COP 21 is just around the corner and there is much activity around climate action, including in the courts. With this ruling, the Dutch court has shown that governments have an obligation towards their citizens regarding climate change: it is their responsibility to protect their citizens through taking protective measures. As the Guardian reported:
“A court in The Hague has ordered the Dutch government to cut its emissions by at least 25% within five years, in a landmark ruling expected to cause ripples around the world.
To cheers and hoots from climate campaigners in court, three judges ruled that government plans to cut emissions by just 14-17% compared to 1990 levels by 2020 were unlawful, given the scale of the threat posed by climate change.
Jubilant campaigners said that governments preparing for the Paris climate summit later this year would now need to look over their shoulders for civil rights era-style legal challenges where emissions-cutting pledges are inadequate.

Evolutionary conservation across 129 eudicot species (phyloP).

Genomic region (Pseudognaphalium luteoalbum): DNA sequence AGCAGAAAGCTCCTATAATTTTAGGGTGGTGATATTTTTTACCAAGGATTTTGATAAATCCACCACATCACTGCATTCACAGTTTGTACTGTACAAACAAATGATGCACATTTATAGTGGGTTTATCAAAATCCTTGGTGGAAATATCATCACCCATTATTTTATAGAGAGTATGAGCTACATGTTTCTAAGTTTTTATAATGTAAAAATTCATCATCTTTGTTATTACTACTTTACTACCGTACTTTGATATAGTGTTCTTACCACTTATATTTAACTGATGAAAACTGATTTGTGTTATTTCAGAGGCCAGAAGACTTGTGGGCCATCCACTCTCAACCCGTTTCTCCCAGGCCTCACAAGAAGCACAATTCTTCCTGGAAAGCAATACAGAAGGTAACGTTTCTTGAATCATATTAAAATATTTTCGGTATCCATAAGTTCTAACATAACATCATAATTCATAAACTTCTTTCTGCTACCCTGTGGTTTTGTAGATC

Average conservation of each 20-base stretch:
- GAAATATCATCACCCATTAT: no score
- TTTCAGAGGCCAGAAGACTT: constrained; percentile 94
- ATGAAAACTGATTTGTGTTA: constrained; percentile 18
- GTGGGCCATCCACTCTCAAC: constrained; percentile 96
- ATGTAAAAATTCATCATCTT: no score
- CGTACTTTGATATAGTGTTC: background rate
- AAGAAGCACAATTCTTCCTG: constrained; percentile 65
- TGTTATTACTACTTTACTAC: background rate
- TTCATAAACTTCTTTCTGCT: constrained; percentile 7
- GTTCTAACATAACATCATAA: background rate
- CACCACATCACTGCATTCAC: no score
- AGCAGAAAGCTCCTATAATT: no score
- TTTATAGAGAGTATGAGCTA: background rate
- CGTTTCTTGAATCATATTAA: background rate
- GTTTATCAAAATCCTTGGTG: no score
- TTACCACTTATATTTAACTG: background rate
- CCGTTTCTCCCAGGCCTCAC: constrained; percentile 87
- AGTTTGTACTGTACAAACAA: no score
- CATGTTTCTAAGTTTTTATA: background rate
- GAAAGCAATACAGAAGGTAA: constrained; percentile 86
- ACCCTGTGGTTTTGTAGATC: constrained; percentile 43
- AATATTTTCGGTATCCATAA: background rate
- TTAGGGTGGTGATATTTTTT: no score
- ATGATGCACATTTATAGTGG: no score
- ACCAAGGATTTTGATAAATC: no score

“Before this judgement, the only legal obligations on states were those they agreed among themselves in international treaties,” said Dennis van Berkel, legal counsel for Urgenda, the group that brought the suit.
“This is the first a time a court has determined that states have an independent legal obligation towards their citizens. That must inform the reduction commitments in Paris because if it doesn’t, they can expect pressure from courts in their own jurisdictions.”
Urgenda supporters celebrate at The Hague after court ruling requiring Dutch government to slash emissions. Photograph: Chantal Bekker/Urgenda
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